“God forbid.” she replied, sniffing,” But now that you mention it, we do have more discipline problems these days…truancy, fighting, cursing, the occasional Grand Theft Auto, that sort of thing. It wasn’t like that in the old days. A student didn’t do what you wanted and it was off to the Cooler…uh, Principle’s Office. Yes, the children knew what that meant and they respected it.” She stared at me a long moment. “Did I ever send you to the Principle? You sort of have the look.”
“Once or twice,” I murmured uncomfortably, “but now that I’m older, I recognize the value of that kind of discipline. In fact, I’m grateful for it.”
She smiled again, a shark-like grin really. “Damn straight. Have you ever spent time in a maximum security institution?” I shook my head no. “Then there you go. It worked. Parents don’t understand that it’s the domino effect; a bit of backtalk today turns into assault with a weapon of mass destruction tomorrow,” her voice started to rise. “We Nuns are the front line. We’ve got to take back the schools! We’ve got to nip this in the bud! And if the parents don’t like it, then we’ve got to….” she was nearly yelling by this point and I started to get nervous. She must have seen the look on my face because she took a deep breath and calmed down a bit. “At any rate, something has to be done. I pray about it all the time, even now, here with you.”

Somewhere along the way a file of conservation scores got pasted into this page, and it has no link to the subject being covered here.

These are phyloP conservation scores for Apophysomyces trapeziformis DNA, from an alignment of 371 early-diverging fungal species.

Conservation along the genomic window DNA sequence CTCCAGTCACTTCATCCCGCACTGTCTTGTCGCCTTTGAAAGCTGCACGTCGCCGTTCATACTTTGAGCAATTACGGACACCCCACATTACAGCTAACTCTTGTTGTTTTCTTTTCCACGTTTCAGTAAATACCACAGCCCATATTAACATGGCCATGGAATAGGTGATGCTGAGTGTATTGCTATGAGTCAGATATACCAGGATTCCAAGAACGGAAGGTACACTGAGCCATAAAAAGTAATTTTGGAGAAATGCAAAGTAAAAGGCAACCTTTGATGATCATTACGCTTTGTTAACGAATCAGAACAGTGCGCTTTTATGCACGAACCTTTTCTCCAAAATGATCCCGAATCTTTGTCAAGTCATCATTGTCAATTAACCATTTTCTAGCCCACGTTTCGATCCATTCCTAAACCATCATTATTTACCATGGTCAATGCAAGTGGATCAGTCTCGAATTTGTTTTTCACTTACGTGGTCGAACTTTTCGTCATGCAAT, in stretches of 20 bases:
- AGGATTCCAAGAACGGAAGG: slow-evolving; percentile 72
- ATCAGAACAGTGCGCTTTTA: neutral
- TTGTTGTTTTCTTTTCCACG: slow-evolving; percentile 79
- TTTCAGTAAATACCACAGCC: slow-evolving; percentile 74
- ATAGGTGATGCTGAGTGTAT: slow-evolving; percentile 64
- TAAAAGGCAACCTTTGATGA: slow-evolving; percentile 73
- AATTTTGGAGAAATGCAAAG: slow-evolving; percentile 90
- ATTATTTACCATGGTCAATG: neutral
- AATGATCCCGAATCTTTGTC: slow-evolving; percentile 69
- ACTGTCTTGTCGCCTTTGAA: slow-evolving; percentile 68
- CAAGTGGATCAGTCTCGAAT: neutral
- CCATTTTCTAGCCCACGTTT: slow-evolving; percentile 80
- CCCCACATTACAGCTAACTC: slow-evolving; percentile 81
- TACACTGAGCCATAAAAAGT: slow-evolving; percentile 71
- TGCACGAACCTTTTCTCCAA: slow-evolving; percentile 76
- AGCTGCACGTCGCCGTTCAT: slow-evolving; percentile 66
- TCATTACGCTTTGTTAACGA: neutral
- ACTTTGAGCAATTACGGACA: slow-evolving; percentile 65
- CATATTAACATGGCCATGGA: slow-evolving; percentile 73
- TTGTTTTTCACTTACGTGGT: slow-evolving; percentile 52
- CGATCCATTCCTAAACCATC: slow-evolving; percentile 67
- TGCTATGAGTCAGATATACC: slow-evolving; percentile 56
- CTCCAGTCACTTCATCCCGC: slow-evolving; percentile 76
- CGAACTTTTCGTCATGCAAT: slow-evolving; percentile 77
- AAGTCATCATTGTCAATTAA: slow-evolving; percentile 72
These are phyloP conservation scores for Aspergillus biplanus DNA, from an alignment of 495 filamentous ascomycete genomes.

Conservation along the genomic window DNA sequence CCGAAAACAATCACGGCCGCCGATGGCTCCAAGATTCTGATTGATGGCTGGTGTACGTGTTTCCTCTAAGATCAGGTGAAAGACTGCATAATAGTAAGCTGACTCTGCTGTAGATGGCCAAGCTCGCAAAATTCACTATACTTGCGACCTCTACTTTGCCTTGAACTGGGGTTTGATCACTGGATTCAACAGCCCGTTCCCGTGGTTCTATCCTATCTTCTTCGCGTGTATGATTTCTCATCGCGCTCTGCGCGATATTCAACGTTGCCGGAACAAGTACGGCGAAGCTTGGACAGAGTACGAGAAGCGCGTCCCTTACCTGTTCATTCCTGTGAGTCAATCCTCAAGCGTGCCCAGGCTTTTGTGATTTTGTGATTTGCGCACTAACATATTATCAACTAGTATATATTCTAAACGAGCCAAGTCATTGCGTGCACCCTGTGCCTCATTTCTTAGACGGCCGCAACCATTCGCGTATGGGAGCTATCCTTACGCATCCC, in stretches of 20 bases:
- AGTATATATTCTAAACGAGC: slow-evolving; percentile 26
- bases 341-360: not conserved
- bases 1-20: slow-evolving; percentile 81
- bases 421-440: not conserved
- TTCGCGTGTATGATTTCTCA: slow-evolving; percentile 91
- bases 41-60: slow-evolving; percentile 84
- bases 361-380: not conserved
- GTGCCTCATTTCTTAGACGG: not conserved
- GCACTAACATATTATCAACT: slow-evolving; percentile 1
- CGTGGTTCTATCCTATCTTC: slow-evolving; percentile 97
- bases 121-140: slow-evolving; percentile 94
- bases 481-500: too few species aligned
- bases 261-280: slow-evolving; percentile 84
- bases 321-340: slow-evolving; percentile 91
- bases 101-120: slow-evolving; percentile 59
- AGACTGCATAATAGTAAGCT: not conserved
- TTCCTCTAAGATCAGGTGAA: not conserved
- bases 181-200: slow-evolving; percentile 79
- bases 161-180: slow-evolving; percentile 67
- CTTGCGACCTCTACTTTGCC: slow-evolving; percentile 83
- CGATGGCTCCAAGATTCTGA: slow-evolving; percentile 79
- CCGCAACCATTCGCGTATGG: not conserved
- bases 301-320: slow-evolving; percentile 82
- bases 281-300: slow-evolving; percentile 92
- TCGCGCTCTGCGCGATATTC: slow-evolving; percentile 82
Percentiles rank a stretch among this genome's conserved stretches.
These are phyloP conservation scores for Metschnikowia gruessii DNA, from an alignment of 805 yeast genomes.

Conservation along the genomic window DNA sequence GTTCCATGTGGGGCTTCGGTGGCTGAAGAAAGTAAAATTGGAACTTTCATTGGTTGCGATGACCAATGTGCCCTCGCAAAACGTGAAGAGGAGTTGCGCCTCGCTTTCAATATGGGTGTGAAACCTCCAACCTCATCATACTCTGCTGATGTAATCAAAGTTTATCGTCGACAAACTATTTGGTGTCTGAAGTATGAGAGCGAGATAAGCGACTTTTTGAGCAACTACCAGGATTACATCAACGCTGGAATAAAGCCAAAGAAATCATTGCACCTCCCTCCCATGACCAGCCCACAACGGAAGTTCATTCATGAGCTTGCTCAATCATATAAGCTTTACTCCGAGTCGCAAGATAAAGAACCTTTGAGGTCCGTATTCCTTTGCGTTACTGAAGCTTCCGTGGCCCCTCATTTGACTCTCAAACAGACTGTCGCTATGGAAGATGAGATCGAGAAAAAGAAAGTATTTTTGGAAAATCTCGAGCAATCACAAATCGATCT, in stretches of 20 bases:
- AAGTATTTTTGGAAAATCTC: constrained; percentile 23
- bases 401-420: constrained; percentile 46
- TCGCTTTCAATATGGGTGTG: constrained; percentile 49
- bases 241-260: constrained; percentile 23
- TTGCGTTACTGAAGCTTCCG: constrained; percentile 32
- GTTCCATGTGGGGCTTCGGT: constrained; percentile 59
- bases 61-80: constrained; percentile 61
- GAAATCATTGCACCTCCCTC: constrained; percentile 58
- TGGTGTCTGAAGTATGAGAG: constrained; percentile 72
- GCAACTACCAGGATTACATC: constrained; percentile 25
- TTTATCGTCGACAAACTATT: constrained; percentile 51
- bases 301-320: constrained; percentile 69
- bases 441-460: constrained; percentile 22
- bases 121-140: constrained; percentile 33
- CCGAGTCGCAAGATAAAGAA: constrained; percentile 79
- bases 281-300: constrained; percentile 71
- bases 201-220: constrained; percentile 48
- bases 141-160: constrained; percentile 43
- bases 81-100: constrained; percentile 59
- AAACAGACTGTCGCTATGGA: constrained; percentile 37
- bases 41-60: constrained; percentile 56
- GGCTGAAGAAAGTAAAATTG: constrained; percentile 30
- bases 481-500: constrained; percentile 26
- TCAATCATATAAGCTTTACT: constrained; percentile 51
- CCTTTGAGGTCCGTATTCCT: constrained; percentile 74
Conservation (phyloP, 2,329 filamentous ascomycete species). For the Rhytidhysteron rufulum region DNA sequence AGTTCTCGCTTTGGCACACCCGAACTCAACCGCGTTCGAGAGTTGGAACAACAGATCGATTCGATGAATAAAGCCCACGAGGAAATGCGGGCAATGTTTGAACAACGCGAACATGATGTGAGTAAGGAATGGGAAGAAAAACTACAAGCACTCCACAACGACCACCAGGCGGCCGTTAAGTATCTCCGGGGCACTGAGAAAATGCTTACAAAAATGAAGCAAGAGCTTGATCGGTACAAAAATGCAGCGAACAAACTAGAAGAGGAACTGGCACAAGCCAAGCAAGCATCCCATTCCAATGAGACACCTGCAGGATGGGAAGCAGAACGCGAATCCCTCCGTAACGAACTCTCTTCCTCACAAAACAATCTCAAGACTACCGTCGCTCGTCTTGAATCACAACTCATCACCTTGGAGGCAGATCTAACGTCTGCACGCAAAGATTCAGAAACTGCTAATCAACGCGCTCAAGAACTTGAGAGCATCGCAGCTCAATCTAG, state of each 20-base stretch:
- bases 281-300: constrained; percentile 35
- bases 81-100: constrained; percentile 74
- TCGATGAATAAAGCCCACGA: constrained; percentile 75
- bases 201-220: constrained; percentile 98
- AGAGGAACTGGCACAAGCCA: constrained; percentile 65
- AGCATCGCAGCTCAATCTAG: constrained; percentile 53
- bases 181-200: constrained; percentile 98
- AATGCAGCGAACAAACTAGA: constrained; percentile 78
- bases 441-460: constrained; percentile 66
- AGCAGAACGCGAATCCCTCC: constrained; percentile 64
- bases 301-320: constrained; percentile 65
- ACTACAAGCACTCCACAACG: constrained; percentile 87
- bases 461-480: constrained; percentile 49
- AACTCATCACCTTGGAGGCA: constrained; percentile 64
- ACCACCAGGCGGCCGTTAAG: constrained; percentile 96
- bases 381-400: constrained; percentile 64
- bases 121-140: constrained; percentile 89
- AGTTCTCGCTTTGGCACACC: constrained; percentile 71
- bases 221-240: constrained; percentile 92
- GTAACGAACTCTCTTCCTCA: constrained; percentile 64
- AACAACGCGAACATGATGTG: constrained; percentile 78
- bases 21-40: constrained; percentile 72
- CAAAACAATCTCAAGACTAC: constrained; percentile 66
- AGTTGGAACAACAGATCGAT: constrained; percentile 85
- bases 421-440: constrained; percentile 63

“You’re praying now?” I asked, amazed at her capacity for multi tasking.
“Yep,” she answered proudly. “You get used to it after 40 years of being a Nun.”
“Wow”, I was impressed.
She glanced at her watch. “Well, my child, I have a recess to monitor. It’s been lovely to see you again.” she paused,” You realize, this is all on background don’t you? I don’t want to see this in print anywhere.”
“Sorry, Sister,” I answered smugly, “you should have told me that before. It’s public domain now.”
I don’t remember much after that. The ER doctors told me that I was found in a ditch behind the school, beaten and stomped to within an inch of my life. But the thing that confused them most was a splinter of wood they found in my back that looked a lot like a piece of a yardstick.